January 21, 2005

I hope you had a good break. Several things have happened at the end of the semester of which I thought I should make you aware.

Millennium Campus

On the day before graduation, we closed on the 280 acre parcel that will constitute the bulk of the Millennium Campus. The accumulated total land area now added to the campus for this purpose is slightly over 344 acres. These acquisitions more than double the size of the campus. 

I want to take this opportunity to thank Tom McClure for staying with this project over the course of five years. Bringing this project to closure was very difficult, involving court actions and lengthy negotiations. Without his perseverance we would not be in the position that we are today.

Because of the importance of this project to the future of the University and the region, there will be a major program and announcement in February. An invitation will be sent to the campus so that interested individuals can attend.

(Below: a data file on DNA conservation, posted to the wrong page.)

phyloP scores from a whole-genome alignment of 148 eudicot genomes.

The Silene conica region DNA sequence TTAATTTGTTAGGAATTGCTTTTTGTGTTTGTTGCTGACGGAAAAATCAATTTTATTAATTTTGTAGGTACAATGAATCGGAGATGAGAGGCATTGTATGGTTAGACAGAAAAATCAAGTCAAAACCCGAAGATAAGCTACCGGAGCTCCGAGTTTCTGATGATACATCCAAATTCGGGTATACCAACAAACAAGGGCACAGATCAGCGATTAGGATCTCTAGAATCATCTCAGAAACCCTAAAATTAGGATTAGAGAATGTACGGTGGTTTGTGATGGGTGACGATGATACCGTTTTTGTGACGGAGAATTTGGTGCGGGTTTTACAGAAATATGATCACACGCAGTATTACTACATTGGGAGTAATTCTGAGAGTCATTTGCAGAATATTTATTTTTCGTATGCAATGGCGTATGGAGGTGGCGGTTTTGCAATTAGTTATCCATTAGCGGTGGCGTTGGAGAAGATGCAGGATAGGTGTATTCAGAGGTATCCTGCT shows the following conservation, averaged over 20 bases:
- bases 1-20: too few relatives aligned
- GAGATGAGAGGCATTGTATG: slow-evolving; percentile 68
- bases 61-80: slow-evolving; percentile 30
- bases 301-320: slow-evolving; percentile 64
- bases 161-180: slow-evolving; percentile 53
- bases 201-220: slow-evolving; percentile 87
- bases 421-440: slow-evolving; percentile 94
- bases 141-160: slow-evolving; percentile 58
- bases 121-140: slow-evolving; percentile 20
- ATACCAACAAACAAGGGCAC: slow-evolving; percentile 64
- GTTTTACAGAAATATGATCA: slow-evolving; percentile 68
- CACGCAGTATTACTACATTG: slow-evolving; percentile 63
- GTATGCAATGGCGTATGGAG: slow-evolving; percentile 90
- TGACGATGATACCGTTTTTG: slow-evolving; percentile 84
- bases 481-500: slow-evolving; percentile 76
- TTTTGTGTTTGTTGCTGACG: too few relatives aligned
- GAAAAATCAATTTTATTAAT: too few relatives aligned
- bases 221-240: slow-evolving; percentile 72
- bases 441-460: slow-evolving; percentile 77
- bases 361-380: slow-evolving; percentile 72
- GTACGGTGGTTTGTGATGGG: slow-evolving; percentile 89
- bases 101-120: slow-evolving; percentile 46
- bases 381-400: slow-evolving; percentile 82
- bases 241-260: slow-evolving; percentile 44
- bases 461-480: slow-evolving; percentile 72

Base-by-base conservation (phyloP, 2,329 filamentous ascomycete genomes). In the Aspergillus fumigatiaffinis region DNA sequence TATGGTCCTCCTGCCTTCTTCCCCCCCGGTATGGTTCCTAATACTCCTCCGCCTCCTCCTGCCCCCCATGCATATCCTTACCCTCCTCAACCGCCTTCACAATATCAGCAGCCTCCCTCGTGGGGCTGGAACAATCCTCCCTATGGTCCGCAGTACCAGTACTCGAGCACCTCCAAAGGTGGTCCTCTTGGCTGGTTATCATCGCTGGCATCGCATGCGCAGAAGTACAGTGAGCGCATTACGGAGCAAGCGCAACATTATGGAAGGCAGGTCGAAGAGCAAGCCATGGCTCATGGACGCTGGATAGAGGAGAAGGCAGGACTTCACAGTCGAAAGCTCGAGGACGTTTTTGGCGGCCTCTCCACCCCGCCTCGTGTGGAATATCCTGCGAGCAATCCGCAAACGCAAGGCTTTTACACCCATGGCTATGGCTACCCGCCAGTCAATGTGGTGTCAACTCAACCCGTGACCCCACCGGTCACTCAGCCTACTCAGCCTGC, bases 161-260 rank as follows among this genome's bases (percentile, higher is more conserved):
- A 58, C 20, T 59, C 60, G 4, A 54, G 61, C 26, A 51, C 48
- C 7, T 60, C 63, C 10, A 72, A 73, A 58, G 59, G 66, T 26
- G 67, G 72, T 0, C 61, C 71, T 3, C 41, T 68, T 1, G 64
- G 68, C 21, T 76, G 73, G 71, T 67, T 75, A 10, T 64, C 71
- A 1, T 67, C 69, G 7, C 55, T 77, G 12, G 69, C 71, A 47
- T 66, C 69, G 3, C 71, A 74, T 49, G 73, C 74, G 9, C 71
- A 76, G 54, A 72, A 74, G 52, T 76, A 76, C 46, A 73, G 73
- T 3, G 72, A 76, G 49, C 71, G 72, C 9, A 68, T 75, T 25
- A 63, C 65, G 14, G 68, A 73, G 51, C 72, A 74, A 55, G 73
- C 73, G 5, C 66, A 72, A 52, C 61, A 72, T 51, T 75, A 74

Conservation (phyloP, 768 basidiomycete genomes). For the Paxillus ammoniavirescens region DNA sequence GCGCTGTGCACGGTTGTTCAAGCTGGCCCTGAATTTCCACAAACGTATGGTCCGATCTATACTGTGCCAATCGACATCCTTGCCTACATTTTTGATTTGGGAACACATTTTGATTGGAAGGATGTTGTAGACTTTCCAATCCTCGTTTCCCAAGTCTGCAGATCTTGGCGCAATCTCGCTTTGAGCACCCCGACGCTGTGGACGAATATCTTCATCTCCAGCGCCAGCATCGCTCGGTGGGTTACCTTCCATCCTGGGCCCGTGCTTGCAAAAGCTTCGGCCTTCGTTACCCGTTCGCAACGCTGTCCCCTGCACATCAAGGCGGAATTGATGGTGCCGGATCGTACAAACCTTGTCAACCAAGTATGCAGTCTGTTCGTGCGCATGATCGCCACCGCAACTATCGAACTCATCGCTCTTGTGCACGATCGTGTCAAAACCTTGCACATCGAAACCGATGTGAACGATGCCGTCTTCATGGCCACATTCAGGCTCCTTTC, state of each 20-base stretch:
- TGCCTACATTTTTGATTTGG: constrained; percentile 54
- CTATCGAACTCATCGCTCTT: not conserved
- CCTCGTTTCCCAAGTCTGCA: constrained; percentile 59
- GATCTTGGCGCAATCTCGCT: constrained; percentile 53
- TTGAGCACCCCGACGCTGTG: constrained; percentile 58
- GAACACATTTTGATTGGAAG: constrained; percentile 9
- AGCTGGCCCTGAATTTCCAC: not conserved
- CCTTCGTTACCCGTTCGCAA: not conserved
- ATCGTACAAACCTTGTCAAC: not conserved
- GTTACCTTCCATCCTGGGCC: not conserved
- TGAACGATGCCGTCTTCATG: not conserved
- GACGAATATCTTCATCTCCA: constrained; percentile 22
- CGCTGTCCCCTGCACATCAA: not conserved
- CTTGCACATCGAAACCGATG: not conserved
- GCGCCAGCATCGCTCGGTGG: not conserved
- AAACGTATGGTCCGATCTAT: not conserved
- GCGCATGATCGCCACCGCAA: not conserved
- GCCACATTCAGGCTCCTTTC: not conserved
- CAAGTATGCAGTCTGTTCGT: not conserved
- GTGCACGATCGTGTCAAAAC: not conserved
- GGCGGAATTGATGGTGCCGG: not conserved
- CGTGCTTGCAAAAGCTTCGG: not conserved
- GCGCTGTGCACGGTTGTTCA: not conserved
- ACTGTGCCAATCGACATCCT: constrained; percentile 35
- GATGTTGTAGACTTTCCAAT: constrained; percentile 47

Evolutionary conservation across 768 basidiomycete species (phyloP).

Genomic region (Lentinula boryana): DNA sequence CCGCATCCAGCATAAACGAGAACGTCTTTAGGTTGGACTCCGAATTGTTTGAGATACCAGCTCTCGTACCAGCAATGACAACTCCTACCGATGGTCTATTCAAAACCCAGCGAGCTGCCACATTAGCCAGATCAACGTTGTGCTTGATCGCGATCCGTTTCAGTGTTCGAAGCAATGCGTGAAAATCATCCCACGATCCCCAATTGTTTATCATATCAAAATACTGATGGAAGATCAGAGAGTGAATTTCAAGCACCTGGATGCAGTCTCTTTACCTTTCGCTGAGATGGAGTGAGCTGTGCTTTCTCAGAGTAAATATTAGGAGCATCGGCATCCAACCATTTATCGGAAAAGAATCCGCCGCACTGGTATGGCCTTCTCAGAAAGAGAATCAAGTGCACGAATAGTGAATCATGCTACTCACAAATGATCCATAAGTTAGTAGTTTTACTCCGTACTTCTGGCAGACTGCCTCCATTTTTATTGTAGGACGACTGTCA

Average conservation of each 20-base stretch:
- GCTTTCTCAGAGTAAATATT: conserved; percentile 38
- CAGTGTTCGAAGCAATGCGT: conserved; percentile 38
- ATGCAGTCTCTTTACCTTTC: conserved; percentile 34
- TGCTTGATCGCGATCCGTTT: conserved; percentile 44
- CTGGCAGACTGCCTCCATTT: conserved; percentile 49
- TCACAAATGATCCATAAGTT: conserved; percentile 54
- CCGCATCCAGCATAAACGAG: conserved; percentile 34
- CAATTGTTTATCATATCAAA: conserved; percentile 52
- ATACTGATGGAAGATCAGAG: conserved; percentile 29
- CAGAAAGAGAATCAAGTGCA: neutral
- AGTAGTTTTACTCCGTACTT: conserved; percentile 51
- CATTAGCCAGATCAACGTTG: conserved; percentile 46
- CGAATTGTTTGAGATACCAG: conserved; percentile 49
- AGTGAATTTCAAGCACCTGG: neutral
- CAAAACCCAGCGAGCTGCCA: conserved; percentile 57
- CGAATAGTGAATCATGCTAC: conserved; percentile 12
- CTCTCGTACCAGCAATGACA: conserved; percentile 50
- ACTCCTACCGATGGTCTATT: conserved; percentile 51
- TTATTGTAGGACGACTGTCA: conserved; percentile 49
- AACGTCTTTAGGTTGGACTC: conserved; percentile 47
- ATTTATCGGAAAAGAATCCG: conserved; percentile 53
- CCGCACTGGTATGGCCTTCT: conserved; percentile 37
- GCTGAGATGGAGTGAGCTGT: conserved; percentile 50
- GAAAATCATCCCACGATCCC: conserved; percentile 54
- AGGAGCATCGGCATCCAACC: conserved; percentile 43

We will publicly kick off our planning process for the Millennium Initiative at that time. Eva Klein and Associates will help lead development of the plan. I have begun having conversations with organizations such as Advantage West and the State Department of Transportation to begin the development of partnerships that are necessary to bring a project of this magnitude to fruition. Please understand that this is a long-term project that may take twenty or more years to complete. However, it is a very important part of our development plan for the University, and it has the potential to have a profound effect on the future of this region. 

I hope that you will attend the February meeting and that you will take part in discussions regarding this important development stage in the future of this institution.

I have also established the Chancellor’s Internal Advisory Committee on Economic Development which is charged with assisting the Chancellor in creating Western Carolina University’s regional economic development strategy including the Millennium Initiative. The committee is expected to help further develop and refine our institutional frameworks for commercialization and regional capacity building. A key deliverable of this committee will be a series of white papers on issues, constraints, and opportunities for economic growth in our region.

Endowed Professorships